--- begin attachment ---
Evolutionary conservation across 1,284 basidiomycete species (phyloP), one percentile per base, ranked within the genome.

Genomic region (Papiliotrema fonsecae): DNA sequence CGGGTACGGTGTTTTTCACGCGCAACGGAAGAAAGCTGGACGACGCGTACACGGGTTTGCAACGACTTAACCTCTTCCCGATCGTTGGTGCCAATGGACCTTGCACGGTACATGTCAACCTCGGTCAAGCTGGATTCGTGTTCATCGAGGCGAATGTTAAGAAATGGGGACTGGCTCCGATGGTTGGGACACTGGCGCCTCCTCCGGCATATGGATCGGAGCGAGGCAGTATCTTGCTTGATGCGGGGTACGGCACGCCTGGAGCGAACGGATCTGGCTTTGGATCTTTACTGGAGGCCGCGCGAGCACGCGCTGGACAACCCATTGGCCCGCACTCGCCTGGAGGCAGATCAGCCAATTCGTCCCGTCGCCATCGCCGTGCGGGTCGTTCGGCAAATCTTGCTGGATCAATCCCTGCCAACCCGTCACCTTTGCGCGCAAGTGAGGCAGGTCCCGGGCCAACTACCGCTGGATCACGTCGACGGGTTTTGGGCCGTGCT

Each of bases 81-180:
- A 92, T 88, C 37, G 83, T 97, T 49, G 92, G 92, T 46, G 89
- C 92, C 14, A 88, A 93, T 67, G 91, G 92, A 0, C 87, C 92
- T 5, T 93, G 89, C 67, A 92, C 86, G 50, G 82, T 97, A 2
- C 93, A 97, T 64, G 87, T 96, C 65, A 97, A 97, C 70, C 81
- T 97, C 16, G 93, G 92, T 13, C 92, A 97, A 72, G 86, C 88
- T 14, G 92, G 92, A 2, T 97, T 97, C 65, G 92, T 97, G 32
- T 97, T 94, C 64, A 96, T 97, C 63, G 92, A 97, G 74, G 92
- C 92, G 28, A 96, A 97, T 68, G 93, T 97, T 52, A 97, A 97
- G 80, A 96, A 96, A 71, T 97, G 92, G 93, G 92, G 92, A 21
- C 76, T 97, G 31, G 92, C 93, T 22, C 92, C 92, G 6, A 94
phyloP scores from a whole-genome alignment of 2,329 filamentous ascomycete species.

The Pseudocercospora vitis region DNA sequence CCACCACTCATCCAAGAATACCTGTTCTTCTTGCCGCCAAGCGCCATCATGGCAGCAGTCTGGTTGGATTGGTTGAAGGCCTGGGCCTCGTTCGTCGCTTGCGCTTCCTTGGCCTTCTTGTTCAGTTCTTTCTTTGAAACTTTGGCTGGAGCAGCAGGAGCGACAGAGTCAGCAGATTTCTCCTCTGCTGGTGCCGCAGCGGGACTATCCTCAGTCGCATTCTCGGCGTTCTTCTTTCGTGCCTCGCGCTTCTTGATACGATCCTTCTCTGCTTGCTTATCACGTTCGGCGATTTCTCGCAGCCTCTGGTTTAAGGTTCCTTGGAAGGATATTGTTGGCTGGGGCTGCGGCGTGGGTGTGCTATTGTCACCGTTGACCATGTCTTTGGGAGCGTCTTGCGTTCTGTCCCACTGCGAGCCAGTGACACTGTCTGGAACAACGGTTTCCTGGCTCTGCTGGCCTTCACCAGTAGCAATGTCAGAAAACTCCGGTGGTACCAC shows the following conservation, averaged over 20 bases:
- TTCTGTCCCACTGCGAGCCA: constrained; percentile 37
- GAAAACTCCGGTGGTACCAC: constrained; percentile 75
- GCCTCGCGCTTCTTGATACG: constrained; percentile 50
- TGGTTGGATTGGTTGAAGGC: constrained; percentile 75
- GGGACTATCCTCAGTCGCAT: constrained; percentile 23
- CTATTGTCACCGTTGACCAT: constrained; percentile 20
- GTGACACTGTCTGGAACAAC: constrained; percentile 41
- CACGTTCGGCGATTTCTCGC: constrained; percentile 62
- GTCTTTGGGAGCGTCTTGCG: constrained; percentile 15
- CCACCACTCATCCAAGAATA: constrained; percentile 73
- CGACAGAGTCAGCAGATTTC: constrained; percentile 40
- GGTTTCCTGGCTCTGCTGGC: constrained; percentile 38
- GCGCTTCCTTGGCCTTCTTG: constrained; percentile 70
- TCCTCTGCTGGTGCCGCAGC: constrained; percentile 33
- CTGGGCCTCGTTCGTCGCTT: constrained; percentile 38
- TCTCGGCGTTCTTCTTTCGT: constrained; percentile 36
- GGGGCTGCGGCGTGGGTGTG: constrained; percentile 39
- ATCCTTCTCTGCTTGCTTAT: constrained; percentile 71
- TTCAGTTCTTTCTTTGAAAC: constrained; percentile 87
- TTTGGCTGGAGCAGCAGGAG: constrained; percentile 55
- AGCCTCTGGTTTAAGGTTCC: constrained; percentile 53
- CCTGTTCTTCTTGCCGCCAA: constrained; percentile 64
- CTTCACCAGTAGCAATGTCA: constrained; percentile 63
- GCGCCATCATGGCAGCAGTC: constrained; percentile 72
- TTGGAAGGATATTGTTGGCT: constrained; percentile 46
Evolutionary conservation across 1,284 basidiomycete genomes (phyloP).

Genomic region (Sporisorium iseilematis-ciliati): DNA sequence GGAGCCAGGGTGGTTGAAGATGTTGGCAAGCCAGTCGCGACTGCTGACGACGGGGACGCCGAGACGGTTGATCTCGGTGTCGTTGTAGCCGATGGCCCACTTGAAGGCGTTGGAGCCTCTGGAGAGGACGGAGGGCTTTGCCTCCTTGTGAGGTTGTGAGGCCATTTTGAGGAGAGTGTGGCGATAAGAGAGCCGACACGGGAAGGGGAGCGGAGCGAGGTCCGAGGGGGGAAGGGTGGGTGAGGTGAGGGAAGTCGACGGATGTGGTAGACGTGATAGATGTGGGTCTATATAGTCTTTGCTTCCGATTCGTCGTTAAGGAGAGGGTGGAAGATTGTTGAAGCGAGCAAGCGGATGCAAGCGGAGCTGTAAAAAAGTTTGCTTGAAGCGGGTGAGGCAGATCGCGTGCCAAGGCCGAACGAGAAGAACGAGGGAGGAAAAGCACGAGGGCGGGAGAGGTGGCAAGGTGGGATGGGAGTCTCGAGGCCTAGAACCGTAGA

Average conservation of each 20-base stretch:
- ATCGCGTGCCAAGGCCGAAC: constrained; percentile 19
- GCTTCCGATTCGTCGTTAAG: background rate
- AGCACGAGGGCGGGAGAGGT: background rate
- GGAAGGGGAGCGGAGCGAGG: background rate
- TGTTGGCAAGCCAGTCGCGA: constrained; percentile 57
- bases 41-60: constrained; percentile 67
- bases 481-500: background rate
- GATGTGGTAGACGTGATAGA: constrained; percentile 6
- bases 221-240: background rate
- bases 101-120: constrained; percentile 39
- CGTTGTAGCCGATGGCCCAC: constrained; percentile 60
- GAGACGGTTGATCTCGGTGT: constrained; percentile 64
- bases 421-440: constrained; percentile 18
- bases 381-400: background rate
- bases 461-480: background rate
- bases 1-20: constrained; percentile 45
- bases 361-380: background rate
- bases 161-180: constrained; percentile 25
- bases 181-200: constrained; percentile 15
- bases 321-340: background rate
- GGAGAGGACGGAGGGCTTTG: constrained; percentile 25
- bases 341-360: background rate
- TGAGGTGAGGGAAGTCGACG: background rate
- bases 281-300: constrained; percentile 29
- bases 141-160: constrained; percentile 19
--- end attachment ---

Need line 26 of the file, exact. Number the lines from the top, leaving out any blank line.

- CGACAGAGTCAGCAGATTTC: constrained; percentile 40